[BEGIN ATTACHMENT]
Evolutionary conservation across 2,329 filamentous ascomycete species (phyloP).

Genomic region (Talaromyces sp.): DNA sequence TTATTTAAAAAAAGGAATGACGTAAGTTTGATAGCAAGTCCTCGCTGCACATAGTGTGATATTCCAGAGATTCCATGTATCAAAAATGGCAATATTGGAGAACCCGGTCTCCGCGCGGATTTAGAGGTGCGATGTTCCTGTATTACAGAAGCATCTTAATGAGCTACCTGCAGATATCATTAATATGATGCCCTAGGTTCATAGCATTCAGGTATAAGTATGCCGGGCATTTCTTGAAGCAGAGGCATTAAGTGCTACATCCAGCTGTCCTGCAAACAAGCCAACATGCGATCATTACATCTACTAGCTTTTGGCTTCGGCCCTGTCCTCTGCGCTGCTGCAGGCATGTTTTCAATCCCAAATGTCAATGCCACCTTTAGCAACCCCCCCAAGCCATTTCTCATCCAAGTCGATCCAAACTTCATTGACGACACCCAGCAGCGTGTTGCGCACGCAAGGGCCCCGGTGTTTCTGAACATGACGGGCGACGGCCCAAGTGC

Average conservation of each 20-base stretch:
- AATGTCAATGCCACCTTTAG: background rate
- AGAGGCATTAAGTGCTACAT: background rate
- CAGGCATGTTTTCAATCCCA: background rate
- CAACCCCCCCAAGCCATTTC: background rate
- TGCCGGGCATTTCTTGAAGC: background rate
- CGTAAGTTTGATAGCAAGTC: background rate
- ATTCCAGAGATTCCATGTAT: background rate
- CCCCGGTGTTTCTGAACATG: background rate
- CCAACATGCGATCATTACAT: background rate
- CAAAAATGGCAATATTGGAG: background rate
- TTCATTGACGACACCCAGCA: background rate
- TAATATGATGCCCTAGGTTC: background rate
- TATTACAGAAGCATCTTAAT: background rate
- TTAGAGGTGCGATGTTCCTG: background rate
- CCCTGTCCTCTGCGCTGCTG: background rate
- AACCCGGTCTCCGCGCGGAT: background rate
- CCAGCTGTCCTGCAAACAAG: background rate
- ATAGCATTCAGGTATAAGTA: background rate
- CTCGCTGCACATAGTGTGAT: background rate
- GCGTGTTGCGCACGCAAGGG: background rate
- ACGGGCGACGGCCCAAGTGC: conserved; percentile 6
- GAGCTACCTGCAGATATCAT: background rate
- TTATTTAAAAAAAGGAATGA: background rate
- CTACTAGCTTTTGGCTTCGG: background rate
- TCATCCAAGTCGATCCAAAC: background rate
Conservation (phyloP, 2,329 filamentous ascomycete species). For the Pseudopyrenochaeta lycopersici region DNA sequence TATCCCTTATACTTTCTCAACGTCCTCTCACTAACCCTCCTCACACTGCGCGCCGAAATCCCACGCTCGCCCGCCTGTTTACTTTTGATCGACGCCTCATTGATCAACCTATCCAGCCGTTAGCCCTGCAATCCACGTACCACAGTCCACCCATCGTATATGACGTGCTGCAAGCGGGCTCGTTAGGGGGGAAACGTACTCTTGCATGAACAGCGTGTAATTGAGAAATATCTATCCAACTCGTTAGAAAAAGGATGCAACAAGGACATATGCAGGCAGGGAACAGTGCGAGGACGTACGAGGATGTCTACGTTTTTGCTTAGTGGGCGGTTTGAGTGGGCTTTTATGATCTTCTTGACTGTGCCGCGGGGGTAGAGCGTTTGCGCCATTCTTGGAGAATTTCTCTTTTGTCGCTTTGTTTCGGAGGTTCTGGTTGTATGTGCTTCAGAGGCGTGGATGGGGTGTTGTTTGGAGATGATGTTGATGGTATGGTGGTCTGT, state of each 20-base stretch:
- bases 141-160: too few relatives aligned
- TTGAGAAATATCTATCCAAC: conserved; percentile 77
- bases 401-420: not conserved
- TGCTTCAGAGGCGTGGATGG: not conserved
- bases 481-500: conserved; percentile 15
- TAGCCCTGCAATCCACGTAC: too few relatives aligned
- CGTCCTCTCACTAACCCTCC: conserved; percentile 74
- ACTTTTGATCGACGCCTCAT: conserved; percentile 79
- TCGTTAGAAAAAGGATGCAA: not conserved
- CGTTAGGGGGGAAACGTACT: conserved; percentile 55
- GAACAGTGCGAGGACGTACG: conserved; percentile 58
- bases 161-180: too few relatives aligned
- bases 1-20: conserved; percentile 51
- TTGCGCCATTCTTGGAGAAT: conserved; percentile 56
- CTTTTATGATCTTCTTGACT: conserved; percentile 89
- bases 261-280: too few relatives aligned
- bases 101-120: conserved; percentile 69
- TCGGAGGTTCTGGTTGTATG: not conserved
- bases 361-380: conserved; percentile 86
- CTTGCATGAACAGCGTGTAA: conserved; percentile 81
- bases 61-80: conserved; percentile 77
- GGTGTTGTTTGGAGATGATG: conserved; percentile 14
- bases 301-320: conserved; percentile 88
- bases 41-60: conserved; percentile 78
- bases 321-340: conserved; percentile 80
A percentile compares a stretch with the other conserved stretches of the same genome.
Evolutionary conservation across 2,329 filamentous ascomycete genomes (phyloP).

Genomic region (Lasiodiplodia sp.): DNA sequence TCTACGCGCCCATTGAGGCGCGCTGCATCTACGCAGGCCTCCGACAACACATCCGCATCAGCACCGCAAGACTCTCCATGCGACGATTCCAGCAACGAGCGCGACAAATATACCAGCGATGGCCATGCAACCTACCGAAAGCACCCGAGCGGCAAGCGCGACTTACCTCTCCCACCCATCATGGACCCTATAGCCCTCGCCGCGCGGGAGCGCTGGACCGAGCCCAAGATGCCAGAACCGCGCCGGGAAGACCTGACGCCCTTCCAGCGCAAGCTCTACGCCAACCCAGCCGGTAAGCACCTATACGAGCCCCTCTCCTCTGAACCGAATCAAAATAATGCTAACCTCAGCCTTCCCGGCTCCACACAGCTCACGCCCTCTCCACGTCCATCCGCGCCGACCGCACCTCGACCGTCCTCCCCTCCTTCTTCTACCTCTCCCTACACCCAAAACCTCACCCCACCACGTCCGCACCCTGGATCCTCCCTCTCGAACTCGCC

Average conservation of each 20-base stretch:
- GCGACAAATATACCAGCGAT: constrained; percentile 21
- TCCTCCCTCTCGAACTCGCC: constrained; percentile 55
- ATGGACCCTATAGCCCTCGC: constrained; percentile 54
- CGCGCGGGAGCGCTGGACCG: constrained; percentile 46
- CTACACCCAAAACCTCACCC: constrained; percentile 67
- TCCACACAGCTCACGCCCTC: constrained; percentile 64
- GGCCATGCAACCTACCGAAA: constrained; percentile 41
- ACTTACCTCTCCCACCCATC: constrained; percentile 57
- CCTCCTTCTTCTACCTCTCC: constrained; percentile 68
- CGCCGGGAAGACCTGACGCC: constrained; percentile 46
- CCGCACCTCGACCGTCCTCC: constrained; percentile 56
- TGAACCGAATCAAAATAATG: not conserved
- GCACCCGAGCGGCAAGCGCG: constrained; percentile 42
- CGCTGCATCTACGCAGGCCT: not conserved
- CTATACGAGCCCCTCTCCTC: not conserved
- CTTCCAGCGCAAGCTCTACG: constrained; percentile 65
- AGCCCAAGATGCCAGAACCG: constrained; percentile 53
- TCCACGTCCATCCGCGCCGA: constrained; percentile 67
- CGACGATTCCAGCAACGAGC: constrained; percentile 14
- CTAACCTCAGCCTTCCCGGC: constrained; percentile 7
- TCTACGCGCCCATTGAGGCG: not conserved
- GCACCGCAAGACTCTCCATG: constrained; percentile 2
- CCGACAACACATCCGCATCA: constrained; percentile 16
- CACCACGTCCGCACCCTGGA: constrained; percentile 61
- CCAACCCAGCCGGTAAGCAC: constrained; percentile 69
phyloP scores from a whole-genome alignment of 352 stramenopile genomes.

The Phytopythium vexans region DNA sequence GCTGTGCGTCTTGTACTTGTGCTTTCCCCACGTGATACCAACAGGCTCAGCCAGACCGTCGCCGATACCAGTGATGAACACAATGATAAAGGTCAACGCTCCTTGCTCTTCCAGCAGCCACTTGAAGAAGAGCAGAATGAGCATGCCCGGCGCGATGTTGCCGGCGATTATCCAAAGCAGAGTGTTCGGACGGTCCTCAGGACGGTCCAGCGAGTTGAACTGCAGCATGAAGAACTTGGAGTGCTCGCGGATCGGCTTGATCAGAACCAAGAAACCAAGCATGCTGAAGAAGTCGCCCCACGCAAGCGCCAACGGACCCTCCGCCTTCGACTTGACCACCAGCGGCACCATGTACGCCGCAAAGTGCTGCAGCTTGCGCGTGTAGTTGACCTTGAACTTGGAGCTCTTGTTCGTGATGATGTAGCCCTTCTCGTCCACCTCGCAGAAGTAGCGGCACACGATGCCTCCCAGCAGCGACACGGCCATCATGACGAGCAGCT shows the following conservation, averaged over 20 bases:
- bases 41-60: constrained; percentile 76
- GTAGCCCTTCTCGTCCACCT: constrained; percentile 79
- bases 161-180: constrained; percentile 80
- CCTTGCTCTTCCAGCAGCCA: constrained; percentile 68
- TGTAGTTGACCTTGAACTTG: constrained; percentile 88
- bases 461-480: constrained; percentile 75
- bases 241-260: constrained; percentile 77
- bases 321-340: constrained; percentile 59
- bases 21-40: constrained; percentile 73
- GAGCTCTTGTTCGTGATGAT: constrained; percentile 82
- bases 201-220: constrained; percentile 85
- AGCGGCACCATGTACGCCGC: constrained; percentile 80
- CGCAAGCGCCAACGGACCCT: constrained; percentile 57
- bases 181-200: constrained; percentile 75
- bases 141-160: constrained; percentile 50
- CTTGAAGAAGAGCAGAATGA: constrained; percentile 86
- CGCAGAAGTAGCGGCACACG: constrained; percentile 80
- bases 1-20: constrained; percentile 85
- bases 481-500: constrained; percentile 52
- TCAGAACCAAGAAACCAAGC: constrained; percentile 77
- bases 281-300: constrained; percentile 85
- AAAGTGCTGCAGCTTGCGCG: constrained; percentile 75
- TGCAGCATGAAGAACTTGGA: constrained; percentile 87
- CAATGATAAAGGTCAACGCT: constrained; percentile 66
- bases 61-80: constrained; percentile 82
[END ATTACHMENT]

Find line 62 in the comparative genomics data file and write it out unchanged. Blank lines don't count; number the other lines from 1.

- CGCGCGGGAGCGCTGGACCG: constrained; percentile 46